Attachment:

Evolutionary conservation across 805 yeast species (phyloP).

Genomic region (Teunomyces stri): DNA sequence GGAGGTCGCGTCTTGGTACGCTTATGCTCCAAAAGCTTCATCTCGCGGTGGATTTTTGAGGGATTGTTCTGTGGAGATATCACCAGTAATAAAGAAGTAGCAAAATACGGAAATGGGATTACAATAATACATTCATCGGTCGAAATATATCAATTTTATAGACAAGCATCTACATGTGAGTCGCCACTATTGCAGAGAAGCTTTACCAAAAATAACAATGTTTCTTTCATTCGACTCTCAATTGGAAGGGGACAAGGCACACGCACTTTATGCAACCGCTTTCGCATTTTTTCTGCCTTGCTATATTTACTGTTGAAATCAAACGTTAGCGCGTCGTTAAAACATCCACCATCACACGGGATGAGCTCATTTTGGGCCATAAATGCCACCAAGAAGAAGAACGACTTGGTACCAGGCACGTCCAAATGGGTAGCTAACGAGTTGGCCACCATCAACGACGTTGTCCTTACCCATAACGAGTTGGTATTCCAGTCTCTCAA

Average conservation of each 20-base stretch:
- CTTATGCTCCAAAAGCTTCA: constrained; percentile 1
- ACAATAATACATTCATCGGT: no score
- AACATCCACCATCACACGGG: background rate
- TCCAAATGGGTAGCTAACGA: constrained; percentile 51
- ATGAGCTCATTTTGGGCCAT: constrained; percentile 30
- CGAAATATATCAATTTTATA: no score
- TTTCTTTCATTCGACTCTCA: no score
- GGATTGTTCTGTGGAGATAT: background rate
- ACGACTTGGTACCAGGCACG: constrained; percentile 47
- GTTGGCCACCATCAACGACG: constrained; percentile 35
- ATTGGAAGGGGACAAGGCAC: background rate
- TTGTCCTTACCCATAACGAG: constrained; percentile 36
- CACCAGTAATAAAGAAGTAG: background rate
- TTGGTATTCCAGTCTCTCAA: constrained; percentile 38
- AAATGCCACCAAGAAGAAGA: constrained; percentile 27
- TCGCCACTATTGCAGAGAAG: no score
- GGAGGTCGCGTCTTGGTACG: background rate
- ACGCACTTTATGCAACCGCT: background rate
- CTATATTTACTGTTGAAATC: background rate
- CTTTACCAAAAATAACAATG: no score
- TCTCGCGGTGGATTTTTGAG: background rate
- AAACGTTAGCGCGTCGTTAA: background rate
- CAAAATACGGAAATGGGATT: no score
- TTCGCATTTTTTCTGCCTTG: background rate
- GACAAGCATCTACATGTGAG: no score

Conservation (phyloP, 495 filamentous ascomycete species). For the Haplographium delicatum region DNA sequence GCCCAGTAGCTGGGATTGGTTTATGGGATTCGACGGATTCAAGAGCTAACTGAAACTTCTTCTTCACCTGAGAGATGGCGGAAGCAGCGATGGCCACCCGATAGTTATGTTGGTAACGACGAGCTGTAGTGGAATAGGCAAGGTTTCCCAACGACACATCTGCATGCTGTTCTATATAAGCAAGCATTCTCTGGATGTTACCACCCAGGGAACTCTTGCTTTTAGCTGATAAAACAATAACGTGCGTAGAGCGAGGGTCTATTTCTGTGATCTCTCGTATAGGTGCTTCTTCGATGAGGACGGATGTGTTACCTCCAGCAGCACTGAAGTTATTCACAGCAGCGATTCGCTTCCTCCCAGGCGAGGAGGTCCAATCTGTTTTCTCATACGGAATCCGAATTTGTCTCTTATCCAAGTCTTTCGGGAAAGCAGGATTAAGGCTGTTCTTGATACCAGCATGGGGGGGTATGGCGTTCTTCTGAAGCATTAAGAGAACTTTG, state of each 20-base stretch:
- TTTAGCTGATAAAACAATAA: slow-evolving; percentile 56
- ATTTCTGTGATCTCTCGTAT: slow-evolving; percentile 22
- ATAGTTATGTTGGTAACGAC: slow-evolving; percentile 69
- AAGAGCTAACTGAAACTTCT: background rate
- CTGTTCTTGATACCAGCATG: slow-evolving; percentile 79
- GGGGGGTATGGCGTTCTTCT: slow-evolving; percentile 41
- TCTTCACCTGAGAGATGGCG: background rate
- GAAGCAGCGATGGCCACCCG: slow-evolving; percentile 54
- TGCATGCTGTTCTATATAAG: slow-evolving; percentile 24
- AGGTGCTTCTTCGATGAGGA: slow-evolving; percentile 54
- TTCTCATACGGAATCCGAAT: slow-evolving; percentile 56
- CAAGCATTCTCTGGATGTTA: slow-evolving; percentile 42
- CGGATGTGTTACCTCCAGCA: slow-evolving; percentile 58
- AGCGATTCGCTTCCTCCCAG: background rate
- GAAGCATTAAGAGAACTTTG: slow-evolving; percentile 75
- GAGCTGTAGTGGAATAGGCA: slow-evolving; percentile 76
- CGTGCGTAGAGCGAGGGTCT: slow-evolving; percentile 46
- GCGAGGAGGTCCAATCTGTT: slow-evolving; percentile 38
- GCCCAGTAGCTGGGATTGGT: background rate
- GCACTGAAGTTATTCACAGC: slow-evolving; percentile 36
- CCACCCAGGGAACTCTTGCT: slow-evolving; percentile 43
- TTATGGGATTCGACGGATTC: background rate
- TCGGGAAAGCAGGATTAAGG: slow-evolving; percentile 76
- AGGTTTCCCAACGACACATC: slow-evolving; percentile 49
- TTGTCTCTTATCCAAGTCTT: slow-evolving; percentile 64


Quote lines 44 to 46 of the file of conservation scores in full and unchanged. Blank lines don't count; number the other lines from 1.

- GAAGCATTAAGAGAACTTTG: slow-evolving; percentile 75
- GAGCTGTAGTGGAATAGGCA: slow-evolving; percentile 76
- CGTGCGTAGAGCGAGGGTCT: slow-evolving; percentile 46